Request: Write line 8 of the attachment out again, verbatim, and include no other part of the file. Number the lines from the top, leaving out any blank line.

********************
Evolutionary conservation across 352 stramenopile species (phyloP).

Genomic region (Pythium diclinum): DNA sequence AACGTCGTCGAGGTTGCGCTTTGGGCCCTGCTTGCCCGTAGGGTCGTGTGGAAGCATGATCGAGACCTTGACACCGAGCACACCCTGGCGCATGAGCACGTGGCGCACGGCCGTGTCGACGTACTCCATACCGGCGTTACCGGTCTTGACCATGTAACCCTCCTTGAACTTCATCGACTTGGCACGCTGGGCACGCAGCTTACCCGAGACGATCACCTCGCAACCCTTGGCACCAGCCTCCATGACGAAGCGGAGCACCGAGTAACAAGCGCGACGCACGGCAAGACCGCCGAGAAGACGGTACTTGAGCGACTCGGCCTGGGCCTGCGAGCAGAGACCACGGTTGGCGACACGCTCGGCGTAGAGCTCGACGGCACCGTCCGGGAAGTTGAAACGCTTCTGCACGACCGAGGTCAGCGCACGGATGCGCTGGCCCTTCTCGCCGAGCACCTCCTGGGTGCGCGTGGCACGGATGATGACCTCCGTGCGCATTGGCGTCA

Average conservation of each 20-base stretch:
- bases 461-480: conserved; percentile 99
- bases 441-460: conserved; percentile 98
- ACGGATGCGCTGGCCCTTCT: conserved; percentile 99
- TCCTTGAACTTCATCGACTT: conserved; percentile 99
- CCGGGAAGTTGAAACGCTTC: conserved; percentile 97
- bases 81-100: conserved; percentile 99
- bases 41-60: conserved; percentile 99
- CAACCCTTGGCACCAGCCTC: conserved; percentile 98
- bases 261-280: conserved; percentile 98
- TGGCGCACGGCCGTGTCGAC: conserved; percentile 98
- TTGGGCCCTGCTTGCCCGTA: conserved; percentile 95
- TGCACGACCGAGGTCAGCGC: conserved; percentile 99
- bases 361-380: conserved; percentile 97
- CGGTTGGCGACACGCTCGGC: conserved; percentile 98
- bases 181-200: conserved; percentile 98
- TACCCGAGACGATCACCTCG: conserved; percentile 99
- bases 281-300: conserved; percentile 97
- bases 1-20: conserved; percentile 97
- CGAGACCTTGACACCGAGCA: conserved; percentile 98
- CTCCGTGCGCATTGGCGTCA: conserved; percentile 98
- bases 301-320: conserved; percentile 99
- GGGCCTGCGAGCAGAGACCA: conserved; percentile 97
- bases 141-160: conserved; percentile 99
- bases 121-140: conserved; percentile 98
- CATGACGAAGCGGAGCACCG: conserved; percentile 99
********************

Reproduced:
- CCGGGAAGTTGAAACGCTTC: conserved; percentile 97